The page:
A person is said to have low vision when their eyesight is limited or impaired and cannot be corrected with conventional glasses or contact lenses. They have a visual acuity of less than 6/18, or they have a visual field of less than 20 degrees across. People are not legally allowed to drive with these vision measurements. Vision tests are conducted by eye care specialists, who include: optometrists, ophthalmologists and orthoptists. If you have been diagnosed with an eye condition and you have been advised by your eye care specialist that you are still allowed to drive, we can still provide you with information about services that may be of benefit now or in the future, if your vision deteriorates.
RGDT also provides services to people who have lost vision as a result of eye disease or trauma, acquired brain injury, congenital conditions and stroke.
For a list of Low Vision conditions see below.
The names of some eye conditions are difficult to pronounce and you may be confused by the terminology used by your eye care specialist. Sometimes families and friends may have trouble understanding the impact of your vision loss. RGDT can help explain your eye condition to you and your family using easy to understand terms and can provide links to relevant resources. Our services do not replace a consultation with your eye care specialist, but we can assist people to further understand their diagnosis and prognosis in preparation for the next visit to their eye care specialist.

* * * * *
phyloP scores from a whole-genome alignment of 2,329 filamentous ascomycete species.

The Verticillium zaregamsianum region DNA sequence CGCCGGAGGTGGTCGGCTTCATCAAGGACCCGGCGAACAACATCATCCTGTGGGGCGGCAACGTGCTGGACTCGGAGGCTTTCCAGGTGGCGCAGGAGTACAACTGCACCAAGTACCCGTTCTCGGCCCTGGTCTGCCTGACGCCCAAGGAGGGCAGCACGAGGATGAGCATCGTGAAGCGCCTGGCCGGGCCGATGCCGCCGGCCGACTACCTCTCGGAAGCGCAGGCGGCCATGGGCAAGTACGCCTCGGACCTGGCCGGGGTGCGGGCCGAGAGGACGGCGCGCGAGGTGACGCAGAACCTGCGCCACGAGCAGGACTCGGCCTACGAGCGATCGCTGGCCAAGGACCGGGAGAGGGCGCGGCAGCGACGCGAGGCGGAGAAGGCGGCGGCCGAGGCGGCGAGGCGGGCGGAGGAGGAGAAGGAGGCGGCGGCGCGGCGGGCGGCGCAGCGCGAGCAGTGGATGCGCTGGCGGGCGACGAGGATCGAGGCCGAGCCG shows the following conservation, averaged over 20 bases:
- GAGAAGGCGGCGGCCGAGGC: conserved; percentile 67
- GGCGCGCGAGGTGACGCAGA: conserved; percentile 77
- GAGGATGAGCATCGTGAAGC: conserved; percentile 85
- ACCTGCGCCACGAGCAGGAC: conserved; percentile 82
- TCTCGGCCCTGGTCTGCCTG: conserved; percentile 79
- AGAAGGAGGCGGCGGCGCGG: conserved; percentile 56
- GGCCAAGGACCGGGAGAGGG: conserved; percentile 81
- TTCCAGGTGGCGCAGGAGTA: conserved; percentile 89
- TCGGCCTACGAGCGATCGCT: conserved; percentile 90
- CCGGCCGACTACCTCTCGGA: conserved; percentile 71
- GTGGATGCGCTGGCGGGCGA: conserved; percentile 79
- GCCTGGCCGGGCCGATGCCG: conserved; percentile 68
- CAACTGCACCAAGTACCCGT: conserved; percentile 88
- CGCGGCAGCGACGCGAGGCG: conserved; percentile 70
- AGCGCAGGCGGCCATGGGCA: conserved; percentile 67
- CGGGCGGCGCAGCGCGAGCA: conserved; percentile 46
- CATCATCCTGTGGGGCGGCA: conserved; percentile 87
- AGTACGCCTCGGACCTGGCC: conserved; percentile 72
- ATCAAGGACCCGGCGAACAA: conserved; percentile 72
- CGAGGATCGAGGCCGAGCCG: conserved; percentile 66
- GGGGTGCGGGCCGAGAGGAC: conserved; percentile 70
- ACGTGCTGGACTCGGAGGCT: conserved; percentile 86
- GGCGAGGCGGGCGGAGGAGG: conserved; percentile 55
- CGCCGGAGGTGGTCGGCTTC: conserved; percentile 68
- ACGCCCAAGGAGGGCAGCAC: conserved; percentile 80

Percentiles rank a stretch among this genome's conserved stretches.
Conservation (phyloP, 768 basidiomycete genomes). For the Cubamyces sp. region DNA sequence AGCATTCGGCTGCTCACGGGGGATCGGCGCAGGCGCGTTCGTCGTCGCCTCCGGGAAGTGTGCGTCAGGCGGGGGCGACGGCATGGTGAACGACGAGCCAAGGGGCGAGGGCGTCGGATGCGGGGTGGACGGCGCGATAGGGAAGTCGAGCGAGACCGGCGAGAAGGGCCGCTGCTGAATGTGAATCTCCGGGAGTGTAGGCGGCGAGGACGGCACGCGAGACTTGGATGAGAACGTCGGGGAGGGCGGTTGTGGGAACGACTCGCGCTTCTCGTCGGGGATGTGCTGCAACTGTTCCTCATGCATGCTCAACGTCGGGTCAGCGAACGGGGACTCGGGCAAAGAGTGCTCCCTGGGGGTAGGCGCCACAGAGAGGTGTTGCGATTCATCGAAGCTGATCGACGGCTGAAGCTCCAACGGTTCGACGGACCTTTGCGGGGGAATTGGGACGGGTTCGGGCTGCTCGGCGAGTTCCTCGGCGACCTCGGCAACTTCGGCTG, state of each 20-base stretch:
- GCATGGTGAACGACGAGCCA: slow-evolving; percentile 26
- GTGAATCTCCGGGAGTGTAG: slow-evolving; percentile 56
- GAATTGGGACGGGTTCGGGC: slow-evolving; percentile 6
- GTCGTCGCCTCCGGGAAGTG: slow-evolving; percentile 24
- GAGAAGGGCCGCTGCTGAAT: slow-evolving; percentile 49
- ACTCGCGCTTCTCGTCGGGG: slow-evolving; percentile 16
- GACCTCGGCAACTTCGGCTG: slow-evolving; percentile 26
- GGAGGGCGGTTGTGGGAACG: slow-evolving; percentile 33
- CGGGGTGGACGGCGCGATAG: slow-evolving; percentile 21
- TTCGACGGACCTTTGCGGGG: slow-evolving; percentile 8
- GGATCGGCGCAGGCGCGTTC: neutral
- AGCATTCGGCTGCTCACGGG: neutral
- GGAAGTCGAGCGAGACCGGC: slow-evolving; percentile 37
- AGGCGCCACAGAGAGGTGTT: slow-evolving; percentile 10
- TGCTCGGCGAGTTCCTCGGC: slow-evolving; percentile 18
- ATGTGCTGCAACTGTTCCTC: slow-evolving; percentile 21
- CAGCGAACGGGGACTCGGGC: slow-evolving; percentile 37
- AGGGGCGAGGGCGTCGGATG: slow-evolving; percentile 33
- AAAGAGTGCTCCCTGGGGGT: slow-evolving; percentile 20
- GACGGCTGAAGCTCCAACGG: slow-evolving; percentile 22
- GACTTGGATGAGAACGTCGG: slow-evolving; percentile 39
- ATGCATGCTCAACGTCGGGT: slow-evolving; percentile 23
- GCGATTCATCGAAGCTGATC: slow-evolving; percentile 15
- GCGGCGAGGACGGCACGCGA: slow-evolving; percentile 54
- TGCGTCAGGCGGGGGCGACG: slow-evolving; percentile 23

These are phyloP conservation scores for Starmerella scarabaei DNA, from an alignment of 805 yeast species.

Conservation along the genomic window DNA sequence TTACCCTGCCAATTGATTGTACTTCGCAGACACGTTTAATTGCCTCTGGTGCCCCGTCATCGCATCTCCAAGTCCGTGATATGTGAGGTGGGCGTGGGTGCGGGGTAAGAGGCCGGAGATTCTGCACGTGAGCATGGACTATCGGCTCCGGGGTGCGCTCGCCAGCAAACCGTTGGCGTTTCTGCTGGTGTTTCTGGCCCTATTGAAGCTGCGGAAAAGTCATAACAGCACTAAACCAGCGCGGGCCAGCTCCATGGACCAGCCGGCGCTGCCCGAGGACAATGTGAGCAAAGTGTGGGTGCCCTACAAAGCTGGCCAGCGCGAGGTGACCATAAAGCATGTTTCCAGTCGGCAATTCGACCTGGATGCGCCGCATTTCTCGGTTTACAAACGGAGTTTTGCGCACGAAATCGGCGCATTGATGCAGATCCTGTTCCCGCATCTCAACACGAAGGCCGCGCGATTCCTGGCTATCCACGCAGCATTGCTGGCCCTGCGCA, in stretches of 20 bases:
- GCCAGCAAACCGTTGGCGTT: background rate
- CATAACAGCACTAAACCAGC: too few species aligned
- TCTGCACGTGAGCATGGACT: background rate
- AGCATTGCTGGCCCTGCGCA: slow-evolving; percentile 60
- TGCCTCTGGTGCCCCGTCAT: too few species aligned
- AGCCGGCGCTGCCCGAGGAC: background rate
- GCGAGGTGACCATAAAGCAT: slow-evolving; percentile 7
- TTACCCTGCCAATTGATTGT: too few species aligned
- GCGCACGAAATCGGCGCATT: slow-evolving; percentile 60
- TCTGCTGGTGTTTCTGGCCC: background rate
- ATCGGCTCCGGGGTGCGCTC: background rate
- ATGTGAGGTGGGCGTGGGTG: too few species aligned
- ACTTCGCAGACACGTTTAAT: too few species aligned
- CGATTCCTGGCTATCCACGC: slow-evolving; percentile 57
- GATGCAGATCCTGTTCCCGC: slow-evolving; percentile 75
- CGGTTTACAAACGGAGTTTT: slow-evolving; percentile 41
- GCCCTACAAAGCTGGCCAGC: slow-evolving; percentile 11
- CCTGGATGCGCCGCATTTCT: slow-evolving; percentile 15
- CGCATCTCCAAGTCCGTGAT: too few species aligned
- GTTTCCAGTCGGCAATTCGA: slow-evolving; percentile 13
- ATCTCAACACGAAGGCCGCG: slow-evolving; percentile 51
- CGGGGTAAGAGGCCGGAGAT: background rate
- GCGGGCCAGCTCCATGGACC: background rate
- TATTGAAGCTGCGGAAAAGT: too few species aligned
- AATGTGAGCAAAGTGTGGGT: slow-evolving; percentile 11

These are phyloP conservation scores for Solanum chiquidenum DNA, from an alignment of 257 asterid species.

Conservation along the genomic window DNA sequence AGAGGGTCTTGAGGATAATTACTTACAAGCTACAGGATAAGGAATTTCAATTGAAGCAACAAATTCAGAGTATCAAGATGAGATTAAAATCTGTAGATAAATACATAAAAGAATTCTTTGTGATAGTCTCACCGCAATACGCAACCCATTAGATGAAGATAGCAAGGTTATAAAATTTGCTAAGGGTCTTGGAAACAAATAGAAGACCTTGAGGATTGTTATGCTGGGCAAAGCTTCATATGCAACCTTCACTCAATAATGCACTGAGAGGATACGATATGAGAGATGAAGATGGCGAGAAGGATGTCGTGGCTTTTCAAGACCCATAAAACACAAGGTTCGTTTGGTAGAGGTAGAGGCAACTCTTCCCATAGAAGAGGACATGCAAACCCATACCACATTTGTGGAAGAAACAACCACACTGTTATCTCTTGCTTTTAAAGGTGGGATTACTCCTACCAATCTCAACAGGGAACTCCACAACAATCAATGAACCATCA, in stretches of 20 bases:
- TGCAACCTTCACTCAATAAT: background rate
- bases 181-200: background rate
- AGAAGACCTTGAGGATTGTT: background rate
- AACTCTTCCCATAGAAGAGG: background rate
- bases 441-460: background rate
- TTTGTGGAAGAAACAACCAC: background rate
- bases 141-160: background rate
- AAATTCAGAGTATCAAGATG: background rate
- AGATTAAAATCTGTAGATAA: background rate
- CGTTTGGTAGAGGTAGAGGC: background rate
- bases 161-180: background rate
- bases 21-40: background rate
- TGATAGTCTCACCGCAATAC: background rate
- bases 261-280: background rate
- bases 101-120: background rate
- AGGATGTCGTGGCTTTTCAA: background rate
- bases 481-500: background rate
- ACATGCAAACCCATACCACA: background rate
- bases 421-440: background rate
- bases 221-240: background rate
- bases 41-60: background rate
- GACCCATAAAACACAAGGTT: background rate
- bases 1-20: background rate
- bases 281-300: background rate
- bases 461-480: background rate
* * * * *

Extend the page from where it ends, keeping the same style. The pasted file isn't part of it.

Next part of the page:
As part of our services, you may be referred to a Low Vision Clinic (LVC) in Hobart or Launceston. At the LVC, an optometrist experienced in assessing people who have eye conditions that cause low vision will assess your ability to read and determine whether optical and/or video magnification aids could help you. This consultation should be in addition to regular visits to your optometrist, but will provide a valuable opportunity to find out about your eye condition diagnosis, as well as strategies for improving lighting and reducing glare.
For various reasons, some people may prefer not to admit that they have vision impairment and may try to hide it. They may fear becoming a burden on family, being perceived as disabled, or being treated differently by friends, family or work colleagues. Our staff can work through some of these issues with you, if you would like them to. Adjusting to vision loss can be an emotional and stressful process, often made more difficult if your eye condition is untreatable, degenerative or hereditary.
Vision loss may be caused by disease or trauma affecting the eye and/or the brain.
This is a list of the most common vision conditions: